Nostalgia for more innocent times is a comforting refuge when hope is scarce. This week, as we inhaled a toxic dose of tear gas in Tahrir Square, we were all gasping for a resurrection of the spirit of the January uprising that led to the spectacular fall of the House of Mubarak. Many Egyptians would give their right arm to relive the spirit of the 18 glorious days that dazzled our collective imagination and filled our hearts with hopes and dreams of a new dawn for young and old.
Egypt's Muslim Brotherhood continues to alienate itself from the people, Amira Nowaira
As Egyptians lie dying, the Brotherhood's blatant self-interest and arrogance is exposing them to public scrutiny and scorn. As the brutal crackdown against peaceful protesters in Cairo and several other Egyptian cities continued unabated for six days running, the Muslim Brotherhood stayed out of the fray, declaring clearly that it would not join the protests.
link to www.guardian.co.uk
Egypt's desperate military and Muslim Brotherhood are trying everything to strangle our revolutionary vigour. They will fail. For five days a battle has raged across downtown Cairo between the central security forces (CSF) and unarmed protesters. At least 40 people are dead. Thousands are injured. There are seven field hospitals and hundreds of doctors at work in Tahrir Square.
The report of the Bahrain Independent Commission of Inquiry released on November 23, 2011, confirms the systematic and egregious rights violations by the Bahraini government in suppressing pro-democracy protests earlier this year. The report concluded that a lack of accountability by Bahraini authorities led to a “culture of impunity” and systematic violations of international human rights law as well as Bahraini law. (Manama) – The report of the Bahrain Independent Commission of Inquiry released on November 23, 2011, confirms the systematic and egregious rights violations by the Bahraini government in suppressing pro-democracy protests earlier this year, Human Rights Watch said today.
King Hamad announces national commission to "follow up and implement" policy after BICI report on crackdown on protests.
Thousands in Bahrain's Shia village of Muqasha have marched in protest following the release of a report slamming the government for its use of torture to crush protests. The protesters are saying the report fell short of the mark. Al Jazeera's Mohammed Vall reports from the capital Manama.
"Amateur footage shows a tank deliberately trying to hit protesters in the eastern Saudi Arabian city of Qatif on Wednesday. Our Observer told us that this kind of violence is unprecedented in Saudi Arabia. Similar incidents have, however, recently taken place in Bahrain and Egypt. The demonstrators had gathered in the city centre for the funerals of two people killed during rallies last week. Security forces cracked down on protesters once again; two people were killed and nine injured. In a statement, the Interior Ministry said “these losses took place during an exchange of gunfire with unidentified criminals who infiltrated the population and opened fire from residential areas.” According to the Interior Ministry, two of the injured were policemen."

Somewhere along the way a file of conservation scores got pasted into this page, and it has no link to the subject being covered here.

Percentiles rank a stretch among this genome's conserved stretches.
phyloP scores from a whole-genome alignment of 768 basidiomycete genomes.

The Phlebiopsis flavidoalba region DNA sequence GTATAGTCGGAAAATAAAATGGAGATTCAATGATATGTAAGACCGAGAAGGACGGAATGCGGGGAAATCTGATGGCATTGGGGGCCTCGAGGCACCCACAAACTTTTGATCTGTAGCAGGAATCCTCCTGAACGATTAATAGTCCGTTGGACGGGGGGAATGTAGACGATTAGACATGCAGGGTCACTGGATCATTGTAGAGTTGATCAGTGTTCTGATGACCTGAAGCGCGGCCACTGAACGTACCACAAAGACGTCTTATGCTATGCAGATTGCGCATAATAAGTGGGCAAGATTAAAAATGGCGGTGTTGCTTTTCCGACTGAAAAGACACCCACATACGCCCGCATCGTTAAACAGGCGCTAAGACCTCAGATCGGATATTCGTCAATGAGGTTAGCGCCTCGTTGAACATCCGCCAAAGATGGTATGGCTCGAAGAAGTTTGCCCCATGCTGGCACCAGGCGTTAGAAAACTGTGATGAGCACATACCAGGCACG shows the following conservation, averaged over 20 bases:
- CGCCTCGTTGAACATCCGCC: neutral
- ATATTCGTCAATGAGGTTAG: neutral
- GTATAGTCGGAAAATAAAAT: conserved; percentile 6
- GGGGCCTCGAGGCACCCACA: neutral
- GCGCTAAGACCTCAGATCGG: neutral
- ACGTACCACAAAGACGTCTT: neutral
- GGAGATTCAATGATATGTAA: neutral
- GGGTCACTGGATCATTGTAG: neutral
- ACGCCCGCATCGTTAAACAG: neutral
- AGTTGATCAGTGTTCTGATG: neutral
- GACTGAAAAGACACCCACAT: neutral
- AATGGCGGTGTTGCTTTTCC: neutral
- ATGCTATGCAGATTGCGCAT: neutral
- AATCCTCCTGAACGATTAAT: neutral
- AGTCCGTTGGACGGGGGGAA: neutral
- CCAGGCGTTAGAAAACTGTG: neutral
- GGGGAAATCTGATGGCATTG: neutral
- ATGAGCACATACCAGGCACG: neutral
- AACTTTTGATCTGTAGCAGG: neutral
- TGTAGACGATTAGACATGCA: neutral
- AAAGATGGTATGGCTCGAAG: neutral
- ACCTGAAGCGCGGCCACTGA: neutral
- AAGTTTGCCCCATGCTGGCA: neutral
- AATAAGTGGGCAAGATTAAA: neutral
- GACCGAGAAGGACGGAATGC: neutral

Two people have been killed and six others wounded in an exchange of gunfire between security forces and what the Saudi interior ministry called criminals serving a foreign power in the country's oil-producing Eastern Province. Wednesday's deaths brought the toll to four people dead, with nine others wounded, since unrest erupted in in the region last week. Al Jazeera's Khadija Magardie reports.
The violence indicated that President Ali Abdullah Saleh, who handed power to his deputy the day before, intended to keep his hand in the affairs of state.
Yemeni troops appear to have unlawfully killed as many as 35 civilians in the city of Taizz since a United Nations Security Council resolution demanded on October 21, 2011 that Yemen stop attacks on civilians. (New York) – Yemeni troops appear to have unlawfully killed as many as 35 civilians in the city of Taizz since a United Nations Security Council resolution demanded on October 21, 2011 that Yemen stop attacks on civilians, Human Rights Watch said today.